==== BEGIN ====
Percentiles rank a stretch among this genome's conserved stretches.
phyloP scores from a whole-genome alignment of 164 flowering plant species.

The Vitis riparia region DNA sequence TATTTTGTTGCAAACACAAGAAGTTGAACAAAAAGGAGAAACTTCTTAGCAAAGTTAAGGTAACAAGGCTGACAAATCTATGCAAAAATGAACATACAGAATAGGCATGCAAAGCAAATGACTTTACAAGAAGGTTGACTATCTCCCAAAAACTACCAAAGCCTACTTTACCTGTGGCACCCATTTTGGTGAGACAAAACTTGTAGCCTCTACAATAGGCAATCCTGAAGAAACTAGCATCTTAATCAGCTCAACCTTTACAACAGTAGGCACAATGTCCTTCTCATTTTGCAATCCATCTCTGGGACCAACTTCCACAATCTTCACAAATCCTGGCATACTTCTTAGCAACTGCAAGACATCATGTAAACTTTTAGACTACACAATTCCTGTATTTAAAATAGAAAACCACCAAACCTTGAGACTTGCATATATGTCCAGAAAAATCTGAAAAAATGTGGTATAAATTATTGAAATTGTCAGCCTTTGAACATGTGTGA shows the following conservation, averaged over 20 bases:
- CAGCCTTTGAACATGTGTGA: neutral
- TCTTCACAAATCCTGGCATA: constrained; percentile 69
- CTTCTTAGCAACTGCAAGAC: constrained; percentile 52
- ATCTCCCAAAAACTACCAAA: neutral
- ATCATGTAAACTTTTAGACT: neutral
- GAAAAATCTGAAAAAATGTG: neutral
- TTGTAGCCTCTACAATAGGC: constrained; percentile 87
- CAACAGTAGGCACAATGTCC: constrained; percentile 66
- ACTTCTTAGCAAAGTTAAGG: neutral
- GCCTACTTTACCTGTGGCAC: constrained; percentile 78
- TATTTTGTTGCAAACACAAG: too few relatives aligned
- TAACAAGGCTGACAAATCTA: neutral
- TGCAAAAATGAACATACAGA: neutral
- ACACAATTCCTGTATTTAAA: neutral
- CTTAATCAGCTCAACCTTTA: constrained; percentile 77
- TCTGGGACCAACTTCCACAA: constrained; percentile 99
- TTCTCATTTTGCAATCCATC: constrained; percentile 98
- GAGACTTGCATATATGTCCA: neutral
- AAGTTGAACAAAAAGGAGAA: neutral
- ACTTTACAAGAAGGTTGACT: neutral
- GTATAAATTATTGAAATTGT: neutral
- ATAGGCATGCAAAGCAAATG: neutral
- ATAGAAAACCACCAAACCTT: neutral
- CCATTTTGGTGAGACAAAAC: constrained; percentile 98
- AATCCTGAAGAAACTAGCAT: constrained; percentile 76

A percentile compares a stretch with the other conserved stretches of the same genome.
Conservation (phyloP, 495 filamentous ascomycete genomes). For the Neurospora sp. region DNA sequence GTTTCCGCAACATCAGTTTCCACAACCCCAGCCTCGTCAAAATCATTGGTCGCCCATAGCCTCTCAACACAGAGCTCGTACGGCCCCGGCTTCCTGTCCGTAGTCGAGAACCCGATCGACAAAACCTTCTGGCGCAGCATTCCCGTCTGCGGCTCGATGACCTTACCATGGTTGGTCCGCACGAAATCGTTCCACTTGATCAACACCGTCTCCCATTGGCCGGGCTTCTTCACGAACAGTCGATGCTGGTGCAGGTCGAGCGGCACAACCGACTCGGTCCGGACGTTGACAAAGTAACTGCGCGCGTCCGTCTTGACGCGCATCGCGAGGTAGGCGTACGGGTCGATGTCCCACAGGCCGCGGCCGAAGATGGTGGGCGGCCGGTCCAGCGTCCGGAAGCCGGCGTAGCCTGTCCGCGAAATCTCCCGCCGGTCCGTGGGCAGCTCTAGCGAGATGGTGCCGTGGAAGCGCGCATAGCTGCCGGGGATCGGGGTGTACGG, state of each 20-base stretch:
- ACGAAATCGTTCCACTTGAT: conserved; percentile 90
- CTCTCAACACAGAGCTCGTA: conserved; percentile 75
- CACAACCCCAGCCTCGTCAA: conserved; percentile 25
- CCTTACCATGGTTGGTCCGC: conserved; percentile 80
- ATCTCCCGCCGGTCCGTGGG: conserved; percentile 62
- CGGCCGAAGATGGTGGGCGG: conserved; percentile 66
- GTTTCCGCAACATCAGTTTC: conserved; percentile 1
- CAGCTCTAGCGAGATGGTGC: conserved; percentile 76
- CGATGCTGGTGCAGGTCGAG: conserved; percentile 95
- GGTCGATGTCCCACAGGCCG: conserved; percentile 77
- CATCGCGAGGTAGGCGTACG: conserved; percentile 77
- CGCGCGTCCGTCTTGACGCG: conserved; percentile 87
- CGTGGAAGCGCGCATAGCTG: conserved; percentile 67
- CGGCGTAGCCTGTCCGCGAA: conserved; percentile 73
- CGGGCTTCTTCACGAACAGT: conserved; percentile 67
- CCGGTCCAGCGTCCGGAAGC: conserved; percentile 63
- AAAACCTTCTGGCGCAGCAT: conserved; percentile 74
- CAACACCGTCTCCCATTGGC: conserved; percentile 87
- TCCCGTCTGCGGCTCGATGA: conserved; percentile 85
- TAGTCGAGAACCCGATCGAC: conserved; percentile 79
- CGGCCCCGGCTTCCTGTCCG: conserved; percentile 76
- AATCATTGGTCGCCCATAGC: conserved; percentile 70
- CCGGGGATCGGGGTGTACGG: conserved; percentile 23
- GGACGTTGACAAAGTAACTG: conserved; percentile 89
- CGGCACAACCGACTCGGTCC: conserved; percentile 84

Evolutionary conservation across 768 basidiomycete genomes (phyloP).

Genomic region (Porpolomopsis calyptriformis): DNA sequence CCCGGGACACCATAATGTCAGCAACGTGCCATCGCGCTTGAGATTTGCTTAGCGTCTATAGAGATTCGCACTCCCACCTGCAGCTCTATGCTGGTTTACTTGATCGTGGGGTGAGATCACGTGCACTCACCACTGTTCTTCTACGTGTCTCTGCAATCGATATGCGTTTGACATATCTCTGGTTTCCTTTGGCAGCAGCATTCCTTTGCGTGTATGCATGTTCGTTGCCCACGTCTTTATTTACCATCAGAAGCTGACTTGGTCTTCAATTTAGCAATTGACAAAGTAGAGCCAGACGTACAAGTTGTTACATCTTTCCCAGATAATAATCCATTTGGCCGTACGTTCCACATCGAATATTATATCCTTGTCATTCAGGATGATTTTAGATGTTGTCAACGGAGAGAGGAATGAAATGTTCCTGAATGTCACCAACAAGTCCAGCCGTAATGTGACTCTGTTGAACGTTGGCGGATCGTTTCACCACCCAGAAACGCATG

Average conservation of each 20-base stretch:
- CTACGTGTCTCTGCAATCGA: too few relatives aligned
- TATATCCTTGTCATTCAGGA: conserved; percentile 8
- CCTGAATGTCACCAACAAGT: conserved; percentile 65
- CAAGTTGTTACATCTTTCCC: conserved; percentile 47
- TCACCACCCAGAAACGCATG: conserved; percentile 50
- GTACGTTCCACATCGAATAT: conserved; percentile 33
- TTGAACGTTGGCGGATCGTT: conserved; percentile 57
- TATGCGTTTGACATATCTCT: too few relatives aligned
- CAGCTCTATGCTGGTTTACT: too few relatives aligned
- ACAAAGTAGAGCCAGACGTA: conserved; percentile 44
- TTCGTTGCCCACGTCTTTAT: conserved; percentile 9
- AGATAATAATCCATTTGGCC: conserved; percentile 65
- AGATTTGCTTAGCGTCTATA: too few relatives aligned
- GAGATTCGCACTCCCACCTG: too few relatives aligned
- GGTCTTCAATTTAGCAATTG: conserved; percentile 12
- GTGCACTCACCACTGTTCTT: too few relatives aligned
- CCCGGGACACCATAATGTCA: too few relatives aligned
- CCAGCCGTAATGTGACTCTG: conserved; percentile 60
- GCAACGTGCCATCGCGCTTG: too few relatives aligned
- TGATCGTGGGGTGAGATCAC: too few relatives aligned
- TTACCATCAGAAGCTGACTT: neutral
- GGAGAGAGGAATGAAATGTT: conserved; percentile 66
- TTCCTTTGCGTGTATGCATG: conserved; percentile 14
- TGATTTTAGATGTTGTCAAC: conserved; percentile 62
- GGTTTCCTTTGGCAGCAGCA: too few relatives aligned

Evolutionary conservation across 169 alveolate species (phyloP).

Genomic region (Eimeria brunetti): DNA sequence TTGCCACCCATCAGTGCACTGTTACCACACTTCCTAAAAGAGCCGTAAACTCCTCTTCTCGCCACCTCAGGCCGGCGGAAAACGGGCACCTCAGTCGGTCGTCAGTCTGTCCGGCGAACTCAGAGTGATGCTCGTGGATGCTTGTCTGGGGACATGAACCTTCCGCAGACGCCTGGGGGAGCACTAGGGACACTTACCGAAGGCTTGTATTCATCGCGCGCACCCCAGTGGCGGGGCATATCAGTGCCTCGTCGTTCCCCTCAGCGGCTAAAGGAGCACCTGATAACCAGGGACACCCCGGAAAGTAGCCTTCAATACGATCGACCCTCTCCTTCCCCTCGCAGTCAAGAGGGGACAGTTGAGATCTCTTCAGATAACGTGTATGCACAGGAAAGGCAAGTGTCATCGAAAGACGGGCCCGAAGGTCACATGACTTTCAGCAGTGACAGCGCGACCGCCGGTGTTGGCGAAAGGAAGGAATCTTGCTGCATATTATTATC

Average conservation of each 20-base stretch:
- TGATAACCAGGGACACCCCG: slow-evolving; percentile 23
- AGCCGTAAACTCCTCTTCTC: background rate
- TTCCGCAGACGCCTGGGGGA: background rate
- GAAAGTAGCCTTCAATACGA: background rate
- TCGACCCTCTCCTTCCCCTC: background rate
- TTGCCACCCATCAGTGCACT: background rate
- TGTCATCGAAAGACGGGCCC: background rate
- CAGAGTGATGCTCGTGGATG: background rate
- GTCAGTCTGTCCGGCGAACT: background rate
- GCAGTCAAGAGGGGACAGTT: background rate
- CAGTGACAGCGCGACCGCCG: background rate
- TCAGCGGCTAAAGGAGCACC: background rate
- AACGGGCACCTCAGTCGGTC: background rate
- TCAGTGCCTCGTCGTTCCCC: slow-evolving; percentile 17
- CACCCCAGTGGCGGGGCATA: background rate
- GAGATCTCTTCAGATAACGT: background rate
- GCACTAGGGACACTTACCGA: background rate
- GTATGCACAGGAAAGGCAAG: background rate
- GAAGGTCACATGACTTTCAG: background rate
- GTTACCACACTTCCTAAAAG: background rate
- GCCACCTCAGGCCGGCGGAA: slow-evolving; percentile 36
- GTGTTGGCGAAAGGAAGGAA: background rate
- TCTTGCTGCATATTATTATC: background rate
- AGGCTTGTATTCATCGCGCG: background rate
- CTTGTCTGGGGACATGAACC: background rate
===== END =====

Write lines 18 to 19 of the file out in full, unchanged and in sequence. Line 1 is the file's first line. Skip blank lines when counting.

- CTTAATCAGCTCAACCTTTA: constrained; percentile 77
- TCTGGGACCAACTTCCACAA: constrained; percentile 99